No doubt these outfits are dens of usury and their ads tend to cause me to shake my head in disgust. However, my disdain is not directed solely toward the proprietors of these operations. I know from experience that several of their customers are smart enough to know better yet choose to make poor decisions with money. That's on them.

    There's a part of me that wants to agree that the state should impose tough regulations on these businesses, in effect driving them out of business, but that argument never quite makes it over the hump. It always conjures up way too many other "BAD" things that we as a society would be better off without that government can not save us from. In the final analysis, I gotta go with Caveat Emptor.

  • dartagnan (unverified)

    To quote Army Counsel Joe Welch's words to Joe McCarthy: "Have you no decency, sir? At long last, have you left no sense of decency?"

    (Rhetorical question -- no answer needed or expected.)

  • j_luthergoober (unverified)

    Why is Oregon the dumping ground for these bottom feeders? Can't we just bring back Phil Rizzuto and the Money Store... Oh that's right they are losing their @%* in the sub-prime market. Which begs the question "who is gonna want repo-ed gas guzzlers? anyway"

  • Chris (unverified)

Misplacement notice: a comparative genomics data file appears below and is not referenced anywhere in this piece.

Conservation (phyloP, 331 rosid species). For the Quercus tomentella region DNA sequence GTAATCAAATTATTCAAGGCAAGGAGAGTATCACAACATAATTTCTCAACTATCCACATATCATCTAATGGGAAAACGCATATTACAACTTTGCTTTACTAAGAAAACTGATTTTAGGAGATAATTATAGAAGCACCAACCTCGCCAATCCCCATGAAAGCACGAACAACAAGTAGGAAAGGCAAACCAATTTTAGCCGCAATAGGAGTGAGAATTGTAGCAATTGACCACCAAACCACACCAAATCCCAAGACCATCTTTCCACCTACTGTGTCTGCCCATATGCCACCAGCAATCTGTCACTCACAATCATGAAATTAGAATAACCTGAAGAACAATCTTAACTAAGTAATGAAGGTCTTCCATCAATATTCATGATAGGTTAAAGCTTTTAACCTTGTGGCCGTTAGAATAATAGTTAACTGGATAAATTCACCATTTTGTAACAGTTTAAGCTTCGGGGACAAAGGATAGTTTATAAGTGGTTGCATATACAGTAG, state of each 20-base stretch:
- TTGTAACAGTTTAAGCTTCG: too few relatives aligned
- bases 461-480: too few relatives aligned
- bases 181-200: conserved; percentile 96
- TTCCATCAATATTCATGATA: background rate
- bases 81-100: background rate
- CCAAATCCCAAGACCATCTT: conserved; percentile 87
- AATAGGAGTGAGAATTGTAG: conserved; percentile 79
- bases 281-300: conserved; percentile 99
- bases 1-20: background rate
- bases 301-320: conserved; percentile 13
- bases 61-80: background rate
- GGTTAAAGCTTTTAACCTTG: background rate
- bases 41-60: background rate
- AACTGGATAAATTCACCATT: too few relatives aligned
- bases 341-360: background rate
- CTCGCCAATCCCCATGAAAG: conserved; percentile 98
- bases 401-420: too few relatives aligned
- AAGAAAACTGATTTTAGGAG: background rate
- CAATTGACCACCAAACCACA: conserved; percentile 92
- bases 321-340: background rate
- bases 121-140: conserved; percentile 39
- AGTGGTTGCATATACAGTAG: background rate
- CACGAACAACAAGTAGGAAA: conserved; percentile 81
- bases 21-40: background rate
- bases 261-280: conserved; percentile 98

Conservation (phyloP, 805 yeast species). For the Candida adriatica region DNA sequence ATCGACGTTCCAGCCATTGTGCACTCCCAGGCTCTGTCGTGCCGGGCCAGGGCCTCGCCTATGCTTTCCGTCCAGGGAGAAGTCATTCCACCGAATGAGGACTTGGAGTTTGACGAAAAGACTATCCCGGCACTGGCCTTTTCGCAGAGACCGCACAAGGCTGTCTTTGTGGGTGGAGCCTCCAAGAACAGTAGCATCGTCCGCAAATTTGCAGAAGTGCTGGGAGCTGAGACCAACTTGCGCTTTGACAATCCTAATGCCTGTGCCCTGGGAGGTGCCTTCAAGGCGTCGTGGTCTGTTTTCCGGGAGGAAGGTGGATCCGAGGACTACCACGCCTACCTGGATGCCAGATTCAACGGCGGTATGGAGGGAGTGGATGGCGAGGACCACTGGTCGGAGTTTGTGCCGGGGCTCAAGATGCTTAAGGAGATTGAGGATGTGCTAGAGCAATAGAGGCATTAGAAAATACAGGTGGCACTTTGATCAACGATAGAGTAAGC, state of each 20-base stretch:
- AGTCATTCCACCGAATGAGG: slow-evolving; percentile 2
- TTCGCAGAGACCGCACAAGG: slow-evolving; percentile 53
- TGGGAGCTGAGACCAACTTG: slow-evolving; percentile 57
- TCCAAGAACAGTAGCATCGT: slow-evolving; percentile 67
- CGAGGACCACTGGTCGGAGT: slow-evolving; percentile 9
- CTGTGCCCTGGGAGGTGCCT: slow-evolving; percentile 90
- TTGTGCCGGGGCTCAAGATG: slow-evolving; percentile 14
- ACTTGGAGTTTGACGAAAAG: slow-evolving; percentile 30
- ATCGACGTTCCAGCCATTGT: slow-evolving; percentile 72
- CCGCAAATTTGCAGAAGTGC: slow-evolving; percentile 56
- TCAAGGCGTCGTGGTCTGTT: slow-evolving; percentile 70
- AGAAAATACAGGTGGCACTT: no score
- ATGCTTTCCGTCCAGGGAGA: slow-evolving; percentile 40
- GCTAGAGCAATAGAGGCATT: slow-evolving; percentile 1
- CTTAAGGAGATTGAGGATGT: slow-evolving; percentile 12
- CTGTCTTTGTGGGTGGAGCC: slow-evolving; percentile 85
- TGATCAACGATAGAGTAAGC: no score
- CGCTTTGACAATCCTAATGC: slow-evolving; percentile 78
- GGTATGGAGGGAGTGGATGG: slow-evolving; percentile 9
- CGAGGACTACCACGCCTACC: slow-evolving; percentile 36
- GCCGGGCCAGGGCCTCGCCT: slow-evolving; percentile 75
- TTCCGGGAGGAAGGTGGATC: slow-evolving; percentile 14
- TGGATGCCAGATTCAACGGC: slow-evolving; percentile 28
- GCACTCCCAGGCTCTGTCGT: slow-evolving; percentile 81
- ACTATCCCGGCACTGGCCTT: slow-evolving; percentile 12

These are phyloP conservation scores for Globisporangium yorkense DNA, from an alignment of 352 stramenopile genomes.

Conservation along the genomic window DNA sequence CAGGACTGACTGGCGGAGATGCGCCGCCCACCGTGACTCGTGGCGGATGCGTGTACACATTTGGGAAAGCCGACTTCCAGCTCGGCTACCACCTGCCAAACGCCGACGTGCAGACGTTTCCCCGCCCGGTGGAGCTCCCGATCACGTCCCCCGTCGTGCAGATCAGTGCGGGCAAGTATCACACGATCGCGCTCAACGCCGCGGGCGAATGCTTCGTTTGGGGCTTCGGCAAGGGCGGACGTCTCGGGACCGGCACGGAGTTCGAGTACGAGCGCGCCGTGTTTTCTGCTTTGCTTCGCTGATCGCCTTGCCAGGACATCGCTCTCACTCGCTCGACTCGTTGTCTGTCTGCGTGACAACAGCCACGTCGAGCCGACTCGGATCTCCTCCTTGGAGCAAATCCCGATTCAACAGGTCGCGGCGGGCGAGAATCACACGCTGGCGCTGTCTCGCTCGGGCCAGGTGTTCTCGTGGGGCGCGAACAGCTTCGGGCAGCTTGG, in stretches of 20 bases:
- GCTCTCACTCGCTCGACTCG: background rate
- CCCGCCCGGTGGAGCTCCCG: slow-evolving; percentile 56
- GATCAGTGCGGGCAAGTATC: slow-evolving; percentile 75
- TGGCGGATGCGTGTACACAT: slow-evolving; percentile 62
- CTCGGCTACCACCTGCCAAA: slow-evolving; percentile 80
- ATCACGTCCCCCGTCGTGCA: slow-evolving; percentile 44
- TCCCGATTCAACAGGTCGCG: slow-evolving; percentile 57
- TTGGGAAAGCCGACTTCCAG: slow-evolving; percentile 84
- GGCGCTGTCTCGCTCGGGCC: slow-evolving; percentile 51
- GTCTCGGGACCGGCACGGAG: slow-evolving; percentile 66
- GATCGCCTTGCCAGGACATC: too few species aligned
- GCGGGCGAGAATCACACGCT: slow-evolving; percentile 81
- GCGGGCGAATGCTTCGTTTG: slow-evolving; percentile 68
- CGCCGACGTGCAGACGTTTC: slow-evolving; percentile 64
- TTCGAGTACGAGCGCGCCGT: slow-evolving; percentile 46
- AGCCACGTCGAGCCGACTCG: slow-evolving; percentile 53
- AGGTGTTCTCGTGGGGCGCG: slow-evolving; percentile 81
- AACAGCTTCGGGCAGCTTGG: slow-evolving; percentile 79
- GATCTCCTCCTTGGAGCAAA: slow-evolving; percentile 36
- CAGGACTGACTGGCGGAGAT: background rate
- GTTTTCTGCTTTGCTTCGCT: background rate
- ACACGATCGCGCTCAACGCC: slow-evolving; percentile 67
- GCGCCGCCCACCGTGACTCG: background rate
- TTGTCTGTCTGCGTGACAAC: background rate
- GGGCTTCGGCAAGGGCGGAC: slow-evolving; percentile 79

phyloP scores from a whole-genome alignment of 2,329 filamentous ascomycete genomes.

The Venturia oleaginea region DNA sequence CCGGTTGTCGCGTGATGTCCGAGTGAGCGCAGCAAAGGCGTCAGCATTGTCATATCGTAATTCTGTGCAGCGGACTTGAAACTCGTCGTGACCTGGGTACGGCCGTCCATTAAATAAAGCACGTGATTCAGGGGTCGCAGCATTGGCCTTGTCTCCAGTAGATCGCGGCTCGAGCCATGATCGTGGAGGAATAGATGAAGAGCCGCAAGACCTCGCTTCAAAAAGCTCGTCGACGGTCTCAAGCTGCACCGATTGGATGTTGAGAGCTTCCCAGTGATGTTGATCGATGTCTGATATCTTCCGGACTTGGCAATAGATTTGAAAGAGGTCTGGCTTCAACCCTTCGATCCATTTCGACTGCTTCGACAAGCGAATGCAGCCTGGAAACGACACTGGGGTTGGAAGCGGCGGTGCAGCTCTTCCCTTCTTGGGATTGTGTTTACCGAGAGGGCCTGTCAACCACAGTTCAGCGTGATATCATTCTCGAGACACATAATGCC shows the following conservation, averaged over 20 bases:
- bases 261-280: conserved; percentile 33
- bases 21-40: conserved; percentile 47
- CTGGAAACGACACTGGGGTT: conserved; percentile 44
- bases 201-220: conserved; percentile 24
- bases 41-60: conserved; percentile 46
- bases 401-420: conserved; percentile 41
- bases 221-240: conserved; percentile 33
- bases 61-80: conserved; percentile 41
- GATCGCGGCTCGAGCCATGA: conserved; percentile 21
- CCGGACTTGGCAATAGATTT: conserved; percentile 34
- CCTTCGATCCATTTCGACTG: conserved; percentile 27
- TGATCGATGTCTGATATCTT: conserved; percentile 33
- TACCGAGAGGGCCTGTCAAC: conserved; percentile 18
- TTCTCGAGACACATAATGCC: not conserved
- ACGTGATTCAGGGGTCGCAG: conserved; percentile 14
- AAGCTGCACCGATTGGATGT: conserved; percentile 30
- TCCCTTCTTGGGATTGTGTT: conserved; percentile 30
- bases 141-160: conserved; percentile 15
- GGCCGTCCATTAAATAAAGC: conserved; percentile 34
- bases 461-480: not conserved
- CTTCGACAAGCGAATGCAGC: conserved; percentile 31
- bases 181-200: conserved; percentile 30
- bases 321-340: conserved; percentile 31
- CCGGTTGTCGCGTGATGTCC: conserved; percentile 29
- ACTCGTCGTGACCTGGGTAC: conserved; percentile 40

Wow if that wasn't so pathetic it might be funny.

  • RuthAlice Anderson (unverified)

    The mafia only charges 165% on average, so comparing them to the mafia loan sharks insults loan sharks. This bill will not force them to close, just reduce the level the level of usury they set to a more than generous 36%. They will still make plenty of money.

  • Joe12Pack (unverified)

    Mandating a 36% APR cap (or equivalent) will cause these outfits to fold in short order. Nobody is going to want to play around with such high risk loans at that rate of return. Not when some borrowers are routinely paying upwards of [PAUSE TO CRINGE] 500% + on the initial amount borrowed.

    If it's putting these joints out of business you're after, that's a sure fire way to go about it. Just be upfront about your intentions.

    Mob loan sharks may offer somewhat better rates, but the fees and penalties are far more severe. If forced to choose, it's no contest between the payday lender at the local strip mall and dealing with Paulie Walnuts.

  • (Show?)

    I get tired of "high risk loans" been used in conjunction with car title loans and payday loans.

    These types of loans have some of the highest repayment levels of all loans. They're some of the least risky in the industry.

    If you don't pay, they take your car and sell/auction it. Don't get the full amount due? They take you to court. Same with payday loans. They then have money taken directly out of your check, including all court fees.